Strength and Honor

A colleague asked what  I was doing over the Memorial Day weekend,and  I replied, “Remembering Andrew.” It wasn’t the cookout/pool/barbecue answer she expected but what could I say?

I always think of him as a laughing boy. I remember his giggles as he played with the family dog, a white fluff-ball named Nicky, in honor of his having been a Christmas present. When his parents had other families over for dinner or a cookout, I remember the way Andrew was kind to the younger children, including them in his play, being the perfect host. I remember New Year’s eve of his senior year of high school. His parents had a few folks over to celebrate and wound up calling Andrew for instructions on how to operate their new surround sound. “Dad,” Andrew said, “I’m not going to be around here forever to help you with this. You’ve got to learn to do it on your own.”

What he meant, of course, was that he would all too soon be leaving for basic training. He’d joined the Marines. Like a lot of boys his age, he had no idea of what he wanted to do with his life. Unlike many of them, he didn’t want to waste time and money in college while he tried to find out. He both wanted and needed to refine himself and find himself against the hardest challenge imaginable. He became a Marine.

His first time back to church after basic all the girls (and a few of the older women) swooned over him in his dress blues. The first time back in church after his first tour he shared a brief and deeply thoughtful reflection on his experience and we gave him a standing ovation born both of pride and relief. He’d had a belly full of taking life. When he got back for good he was thinking of becoming an EMT or firefighter.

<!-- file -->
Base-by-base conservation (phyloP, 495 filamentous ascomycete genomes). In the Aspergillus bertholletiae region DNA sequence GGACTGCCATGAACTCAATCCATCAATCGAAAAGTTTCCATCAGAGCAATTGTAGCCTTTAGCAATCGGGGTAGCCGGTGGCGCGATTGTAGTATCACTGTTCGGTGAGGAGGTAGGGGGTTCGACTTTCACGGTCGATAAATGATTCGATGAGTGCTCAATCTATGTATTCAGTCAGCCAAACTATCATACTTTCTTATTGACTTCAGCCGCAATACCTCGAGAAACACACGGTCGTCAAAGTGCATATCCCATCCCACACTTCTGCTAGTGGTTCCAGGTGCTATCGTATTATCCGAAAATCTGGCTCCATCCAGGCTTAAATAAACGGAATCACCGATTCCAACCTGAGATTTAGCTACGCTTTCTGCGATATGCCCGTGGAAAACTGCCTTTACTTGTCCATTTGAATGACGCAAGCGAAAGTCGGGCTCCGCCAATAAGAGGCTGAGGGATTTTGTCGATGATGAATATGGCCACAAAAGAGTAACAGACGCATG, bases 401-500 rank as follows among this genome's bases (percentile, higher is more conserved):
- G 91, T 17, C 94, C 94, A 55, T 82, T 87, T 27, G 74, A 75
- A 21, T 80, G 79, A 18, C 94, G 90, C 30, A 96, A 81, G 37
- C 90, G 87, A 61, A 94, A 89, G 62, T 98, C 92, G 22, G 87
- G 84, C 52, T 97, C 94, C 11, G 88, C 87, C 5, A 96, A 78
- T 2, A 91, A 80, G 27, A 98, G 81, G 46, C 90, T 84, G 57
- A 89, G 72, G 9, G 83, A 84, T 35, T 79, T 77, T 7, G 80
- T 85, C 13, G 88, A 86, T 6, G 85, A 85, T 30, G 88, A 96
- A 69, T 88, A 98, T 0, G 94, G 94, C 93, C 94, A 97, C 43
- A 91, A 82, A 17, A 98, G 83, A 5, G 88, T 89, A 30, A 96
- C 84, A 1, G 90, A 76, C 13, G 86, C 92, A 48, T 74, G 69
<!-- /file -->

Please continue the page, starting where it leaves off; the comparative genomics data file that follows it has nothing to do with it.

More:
The last time I saw Andrew he was standing in his kitchen. He showed me a huge Marine tattoo covering one shoulder. He generally rolled his eyes at what he called, “the oo-rah stuff,”  but he told me he’d gotten the tattoo so that in years to come, he could prove that he was a Marine.

Everyone knows that now. Every one will know that forever. His name is inscribed on a monument at Camp Lejeune. Andrew was killed by an IED in Iraq on October 20, 2005.

He is forever 21.

As a child I used to look through my parents’ high school yearbooks and was always struck by the list of names on a page, known collectively as the boys who didn’t come home. Andrew’s story is unique and yet it is also a story shared by hundreds of thousands of families who will forever have a hole in their midst… and by a world cheated of so many gifts that young men and women could have offered.

Remember this day in whatever way you will but if you can, spare a moment to say  a prayer for those who have fallen and those who remain.



A Worthless Walk

As I ran around the track this morning  I was joined by a class of kids from the high school up the hill. At least, that’s what  I assumed they were. They shuffled and strolled around the track while their teacher stood silently at one end, seemingly oblivious to the fact that they were ducking behind the tennis courts to take a short cut.  I am normally so supportive of anyone moving in any way, but I have to tell you: the day the doctor first let me walk around that track after five months of being non-weightbearing,  I walked faster than most of those kids.

Maybe because it was nearly the end of May but the teacher seemed to be checked out. There were no shouts of encouragement, no words of prodding. Just silent waiting. It was all I could not to revert to coach mode and start yelling at them myself.

As I watched them endure the torture of a lap or two around the track, I felt very sad. I felt sad for a group of kids who were so oblivious to such a fine morning and who were so disconnected from their bodies. But mainly I felt sad because they didn’t have anyone to push them to do better. They didn’t have it on the track. I wondered if they had it anywhere.  I knew what my own  running coaches and mentors meant to me. Three and a half years ago I could barely shuffle around the track. Last Saturday I ran ten miles. Between there and here I had people who pushed me to keep going, to take one more step, to do the things that my mind was convinced was impossible.